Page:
Born out of the idea that it’s possible to live on a very tight budget, I have created a simple challenge for myself. Live for 6 months, in Europe, on $2,500. Or, if you break that down further – $416.67 a month.
I’ve been doing the research, and I know that I can make it happen. It won’t be easy, but anything in life worth having is worth working for.
Instead of sounding abstract, allow me to break down into further detail how I’m preparing myself for this journey, what the rules and guidelines are, and how I’m funding myself.
Part 1) The Saving
There is a skill that I am eternally glad my parents taught me. Money management.
From my mother I learned about credit, paying bills on time, and how to effectively use money. You know the saying, actions speak louder than words? Well that’s the behavior my mother modeled for me. From the time I could speak, till the time I left for college, I watched my mom effectively handle money, and keep an outstanding level of credit, on less than an ideal income.
From my father I learned the power of saving money. My dad lived frugally, and he often talked about it. But the difference between frugal and cheap, is that he was saving to spend later. He lived frugally in order that we could take marvelous vacations and splurge on awesome holidays. Growing up, I came to understand that if you save money, and live below your means, you can buy experiences later on.
Combined, these two skills have allowed me to save 50% of my paycheck since arriving in Russia. This is the origin of the funding for my current journey. This seed money is what’s allowing me to embark on such an adventurous undertaking.
What’s Going to Make this Trip Financially Possible
At this point, I’ll do what poker players don’t do, and I’ll reveal my ace in the hole. I’ll share with you the powerful tool that is going to allow me to pull this trip off on such a small budget.
If you haven’t heard about WorkaWay, which I hadn’t till about a month ago, allow me to fill you in. It’s a website with numerous hosts spread across the world. In exchange for a few hours of work every day, a host provides you with shelter, and possibly food.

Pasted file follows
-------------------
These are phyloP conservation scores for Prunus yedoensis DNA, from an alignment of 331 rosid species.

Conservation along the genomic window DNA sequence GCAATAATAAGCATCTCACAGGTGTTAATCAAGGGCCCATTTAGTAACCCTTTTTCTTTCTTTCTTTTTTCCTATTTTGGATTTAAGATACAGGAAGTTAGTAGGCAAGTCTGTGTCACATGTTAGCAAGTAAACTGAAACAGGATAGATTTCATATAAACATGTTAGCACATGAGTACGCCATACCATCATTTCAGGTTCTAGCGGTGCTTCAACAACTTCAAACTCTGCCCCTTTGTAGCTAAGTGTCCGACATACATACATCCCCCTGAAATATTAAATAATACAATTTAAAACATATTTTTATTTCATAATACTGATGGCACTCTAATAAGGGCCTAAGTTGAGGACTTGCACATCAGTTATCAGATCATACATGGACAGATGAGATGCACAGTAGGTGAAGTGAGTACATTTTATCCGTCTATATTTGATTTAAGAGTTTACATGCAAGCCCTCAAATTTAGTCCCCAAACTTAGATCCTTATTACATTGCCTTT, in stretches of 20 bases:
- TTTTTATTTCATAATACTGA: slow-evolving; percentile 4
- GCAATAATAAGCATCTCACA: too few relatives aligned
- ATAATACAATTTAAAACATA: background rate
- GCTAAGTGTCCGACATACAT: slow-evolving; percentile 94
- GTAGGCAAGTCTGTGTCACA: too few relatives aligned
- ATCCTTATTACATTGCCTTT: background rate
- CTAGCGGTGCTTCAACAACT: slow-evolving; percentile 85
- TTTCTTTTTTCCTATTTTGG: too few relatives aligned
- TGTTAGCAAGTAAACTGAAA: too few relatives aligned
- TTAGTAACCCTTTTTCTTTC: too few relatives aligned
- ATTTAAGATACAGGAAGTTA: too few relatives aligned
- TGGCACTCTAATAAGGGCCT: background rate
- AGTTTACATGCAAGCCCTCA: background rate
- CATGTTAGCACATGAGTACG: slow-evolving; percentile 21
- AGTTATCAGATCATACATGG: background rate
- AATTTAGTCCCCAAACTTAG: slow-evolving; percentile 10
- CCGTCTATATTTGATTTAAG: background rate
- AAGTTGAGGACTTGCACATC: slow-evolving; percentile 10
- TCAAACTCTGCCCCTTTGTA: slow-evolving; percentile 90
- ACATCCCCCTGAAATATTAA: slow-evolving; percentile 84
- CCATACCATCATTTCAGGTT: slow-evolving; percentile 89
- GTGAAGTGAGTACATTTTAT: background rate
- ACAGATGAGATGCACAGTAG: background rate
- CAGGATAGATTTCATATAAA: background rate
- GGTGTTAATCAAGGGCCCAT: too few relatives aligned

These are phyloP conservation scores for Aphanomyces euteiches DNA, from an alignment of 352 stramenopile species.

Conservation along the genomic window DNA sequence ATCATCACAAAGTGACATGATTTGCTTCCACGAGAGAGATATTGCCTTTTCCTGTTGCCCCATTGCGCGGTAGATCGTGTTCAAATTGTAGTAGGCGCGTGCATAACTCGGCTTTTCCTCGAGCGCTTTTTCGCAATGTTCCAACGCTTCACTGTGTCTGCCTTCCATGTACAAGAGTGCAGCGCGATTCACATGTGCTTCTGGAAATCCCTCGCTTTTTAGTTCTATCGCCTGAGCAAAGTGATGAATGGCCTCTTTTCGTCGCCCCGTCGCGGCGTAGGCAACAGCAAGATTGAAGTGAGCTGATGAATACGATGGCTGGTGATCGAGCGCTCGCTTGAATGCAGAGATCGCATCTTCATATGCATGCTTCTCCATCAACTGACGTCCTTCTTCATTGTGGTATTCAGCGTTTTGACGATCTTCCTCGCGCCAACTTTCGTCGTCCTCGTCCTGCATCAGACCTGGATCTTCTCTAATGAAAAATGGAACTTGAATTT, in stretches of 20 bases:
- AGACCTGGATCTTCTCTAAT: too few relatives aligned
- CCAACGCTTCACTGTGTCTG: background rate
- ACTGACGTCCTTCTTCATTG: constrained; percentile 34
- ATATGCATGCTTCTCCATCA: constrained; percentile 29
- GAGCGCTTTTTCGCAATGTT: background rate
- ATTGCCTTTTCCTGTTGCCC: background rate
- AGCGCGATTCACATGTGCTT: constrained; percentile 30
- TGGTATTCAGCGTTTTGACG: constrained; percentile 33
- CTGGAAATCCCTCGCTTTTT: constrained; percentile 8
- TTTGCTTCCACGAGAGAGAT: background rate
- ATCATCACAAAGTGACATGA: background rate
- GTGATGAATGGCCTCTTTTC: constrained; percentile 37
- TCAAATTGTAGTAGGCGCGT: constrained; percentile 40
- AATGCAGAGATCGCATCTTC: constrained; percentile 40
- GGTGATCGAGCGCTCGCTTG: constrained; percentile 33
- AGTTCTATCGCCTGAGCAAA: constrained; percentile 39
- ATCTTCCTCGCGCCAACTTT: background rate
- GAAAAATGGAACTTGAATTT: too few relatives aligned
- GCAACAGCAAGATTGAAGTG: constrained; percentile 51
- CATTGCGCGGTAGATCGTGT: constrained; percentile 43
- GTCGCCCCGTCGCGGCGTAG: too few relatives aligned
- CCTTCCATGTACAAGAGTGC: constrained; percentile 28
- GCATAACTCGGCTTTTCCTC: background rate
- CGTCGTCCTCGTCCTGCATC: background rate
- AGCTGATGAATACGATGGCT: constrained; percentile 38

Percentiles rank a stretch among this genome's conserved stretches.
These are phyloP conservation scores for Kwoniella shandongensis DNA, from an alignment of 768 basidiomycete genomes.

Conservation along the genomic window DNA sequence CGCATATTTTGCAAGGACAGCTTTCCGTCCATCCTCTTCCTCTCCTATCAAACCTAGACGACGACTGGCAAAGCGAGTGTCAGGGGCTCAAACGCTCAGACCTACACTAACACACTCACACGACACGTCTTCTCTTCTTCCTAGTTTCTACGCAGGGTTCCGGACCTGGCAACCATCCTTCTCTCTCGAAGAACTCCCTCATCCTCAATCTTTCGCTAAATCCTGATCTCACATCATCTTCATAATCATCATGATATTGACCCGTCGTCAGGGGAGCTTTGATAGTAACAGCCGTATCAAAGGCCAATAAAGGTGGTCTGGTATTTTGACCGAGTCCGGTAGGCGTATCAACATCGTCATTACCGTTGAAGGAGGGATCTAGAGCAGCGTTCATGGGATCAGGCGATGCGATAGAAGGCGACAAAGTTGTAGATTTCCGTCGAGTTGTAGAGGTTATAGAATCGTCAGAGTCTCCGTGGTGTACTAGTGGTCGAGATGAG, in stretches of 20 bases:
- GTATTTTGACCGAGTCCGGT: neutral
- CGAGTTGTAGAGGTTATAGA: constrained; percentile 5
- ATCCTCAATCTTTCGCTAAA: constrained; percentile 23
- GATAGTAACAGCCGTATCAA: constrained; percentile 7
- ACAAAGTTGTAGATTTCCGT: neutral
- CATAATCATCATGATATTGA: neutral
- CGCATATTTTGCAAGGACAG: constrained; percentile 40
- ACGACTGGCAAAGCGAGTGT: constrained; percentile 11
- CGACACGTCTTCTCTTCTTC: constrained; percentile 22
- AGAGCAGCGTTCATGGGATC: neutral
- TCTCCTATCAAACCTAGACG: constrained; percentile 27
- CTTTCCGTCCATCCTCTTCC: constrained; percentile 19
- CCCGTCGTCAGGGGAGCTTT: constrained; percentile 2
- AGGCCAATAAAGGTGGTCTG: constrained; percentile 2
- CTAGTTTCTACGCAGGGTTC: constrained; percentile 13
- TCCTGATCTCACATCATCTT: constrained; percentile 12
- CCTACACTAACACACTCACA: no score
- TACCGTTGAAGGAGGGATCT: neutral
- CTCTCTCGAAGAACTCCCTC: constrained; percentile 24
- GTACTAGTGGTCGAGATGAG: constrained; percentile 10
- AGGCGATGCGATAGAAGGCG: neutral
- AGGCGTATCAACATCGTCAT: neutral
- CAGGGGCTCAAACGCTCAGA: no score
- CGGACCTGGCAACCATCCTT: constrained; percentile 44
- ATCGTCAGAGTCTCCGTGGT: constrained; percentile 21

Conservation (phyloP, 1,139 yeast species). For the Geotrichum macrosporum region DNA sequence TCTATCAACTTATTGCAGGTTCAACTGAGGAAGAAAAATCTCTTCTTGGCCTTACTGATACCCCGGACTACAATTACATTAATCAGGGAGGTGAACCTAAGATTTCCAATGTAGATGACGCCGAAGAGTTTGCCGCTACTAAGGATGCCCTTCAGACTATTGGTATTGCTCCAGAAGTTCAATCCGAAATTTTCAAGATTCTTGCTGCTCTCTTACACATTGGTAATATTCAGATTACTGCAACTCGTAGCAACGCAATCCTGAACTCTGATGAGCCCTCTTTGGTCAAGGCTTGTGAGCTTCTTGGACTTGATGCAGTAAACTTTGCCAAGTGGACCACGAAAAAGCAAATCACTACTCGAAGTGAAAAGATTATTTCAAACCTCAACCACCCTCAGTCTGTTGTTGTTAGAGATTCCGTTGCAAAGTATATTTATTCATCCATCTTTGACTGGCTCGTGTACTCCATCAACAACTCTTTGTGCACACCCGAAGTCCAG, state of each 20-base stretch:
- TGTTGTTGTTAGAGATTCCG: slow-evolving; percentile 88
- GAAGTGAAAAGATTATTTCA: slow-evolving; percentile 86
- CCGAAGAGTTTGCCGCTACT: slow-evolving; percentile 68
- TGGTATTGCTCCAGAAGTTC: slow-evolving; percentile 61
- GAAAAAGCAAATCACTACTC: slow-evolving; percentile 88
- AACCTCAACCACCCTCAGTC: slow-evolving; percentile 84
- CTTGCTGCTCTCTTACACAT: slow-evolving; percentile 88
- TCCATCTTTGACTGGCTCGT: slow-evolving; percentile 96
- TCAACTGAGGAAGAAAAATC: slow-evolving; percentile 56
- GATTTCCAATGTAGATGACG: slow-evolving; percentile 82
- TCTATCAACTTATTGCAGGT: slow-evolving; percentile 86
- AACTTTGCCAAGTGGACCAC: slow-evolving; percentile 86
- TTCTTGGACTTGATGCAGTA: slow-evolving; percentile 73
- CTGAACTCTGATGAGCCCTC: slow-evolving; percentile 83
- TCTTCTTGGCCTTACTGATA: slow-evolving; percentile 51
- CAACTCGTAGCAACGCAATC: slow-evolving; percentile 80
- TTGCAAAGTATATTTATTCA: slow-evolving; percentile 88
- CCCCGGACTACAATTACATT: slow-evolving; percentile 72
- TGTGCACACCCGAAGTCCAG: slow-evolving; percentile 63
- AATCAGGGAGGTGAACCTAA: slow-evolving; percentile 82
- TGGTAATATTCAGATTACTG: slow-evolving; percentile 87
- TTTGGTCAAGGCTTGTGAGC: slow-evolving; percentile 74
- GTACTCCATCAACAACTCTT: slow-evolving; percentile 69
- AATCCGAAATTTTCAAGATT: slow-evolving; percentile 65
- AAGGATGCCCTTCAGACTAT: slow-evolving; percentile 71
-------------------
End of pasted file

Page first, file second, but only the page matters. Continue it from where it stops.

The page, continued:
These hosts are spread across Europe, in every country I could hope to visit. Furthermore, WorkaWay makes the previously limiting expense of a country work for you. I can afford to live in Ukraine or Thailand for next to nothing. Sweden? Fuh-get-aboutit.
WorkaWay takes the prohibitively expensive aspect of a country and reverses it. Since there are more well-off people in first world countries like Sweden or Germany, there are more people who have extra space to let out to a traveler. If a person is well off financially, they will be happy to lend a room and some food, in exchange for some difficult chores. Planting trees, gardening, painting, boat building, language practice, and what have you.
These are the types of jobs I expect to do in the coming months. None of them serious (the maximum limit is five hours a day, five days a week), none of them paid. Food and shelter, that’s all I expect.
My First WorkAway Experience
That’s how I expect to live on $2,500 for six months. I’m going to stay with different hosts in different countries, never spending a dime for shelter. I’ve already arranged my first trip.
I’m going to a commune in Ukraine to plant trees (oh heavens, my life is so awesome!). After that, I’m going to live with a woman in Kiev. In return for English lessons, the only money I’ll be expected to pay is for my electricity bill.
I won’t get into my plans further at the moment (mostly because they don’t exist!) but I will make one final note. WorkaWay has a nautical equivalent.